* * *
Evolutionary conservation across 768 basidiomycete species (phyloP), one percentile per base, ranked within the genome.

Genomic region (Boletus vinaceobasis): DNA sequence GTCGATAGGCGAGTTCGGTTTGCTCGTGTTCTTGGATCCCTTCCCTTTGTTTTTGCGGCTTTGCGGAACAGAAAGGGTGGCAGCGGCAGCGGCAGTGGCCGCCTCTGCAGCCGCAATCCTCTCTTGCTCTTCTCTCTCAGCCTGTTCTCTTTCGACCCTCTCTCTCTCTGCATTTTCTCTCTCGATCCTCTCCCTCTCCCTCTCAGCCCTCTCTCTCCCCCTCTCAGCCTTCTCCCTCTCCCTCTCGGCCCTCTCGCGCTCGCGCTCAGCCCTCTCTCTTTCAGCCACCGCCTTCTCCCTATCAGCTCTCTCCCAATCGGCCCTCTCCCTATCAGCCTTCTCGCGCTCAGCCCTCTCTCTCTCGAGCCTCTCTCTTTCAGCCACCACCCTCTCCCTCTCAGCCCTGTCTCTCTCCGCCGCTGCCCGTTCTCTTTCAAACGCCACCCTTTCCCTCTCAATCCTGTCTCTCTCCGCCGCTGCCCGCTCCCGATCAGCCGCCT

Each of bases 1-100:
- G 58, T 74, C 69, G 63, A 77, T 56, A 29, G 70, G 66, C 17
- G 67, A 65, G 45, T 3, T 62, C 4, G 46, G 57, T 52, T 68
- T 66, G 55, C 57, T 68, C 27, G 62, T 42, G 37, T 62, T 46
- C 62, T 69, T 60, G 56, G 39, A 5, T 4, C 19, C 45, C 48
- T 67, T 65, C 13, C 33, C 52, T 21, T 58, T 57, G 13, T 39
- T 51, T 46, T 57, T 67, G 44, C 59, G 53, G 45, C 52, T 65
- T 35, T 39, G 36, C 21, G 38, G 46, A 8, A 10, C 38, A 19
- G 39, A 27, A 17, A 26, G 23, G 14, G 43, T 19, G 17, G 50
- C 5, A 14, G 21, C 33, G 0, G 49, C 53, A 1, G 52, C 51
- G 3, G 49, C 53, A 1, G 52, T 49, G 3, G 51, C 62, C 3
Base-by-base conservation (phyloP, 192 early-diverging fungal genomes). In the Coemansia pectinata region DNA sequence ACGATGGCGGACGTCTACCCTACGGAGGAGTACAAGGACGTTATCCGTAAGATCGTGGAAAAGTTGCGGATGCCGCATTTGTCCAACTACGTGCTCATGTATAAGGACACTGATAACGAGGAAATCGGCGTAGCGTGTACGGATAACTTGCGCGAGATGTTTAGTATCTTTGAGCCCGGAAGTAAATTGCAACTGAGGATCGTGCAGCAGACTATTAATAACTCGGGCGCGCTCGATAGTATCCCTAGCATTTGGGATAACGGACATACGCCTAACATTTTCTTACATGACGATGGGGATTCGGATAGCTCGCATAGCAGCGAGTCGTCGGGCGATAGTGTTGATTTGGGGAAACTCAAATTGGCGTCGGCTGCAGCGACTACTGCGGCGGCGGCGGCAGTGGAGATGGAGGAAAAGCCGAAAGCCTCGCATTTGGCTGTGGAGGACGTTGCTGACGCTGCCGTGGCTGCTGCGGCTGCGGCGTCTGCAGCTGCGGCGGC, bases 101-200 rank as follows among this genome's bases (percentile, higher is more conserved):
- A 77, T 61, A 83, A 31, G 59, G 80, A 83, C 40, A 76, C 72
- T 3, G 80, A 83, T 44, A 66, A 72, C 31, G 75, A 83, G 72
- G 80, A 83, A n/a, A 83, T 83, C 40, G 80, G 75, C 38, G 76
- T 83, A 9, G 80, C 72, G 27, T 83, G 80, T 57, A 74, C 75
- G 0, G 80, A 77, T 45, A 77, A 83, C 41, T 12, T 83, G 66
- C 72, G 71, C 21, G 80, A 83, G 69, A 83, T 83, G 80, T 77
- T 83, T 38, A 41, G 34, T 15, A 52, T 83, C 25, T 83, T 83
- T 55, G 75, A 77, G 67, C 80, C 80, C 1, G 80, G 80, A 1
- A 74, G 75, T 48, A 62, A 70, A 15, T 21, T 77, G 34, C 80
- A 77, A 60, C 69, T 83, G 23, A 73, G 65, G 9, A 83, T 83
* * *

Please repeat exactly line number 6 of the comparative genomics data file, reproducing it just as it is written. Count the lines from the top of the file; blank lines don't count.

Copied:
- T 66, G 55, C 57, T 68, C 27, G 62, T 42, G 37, T 62, T 46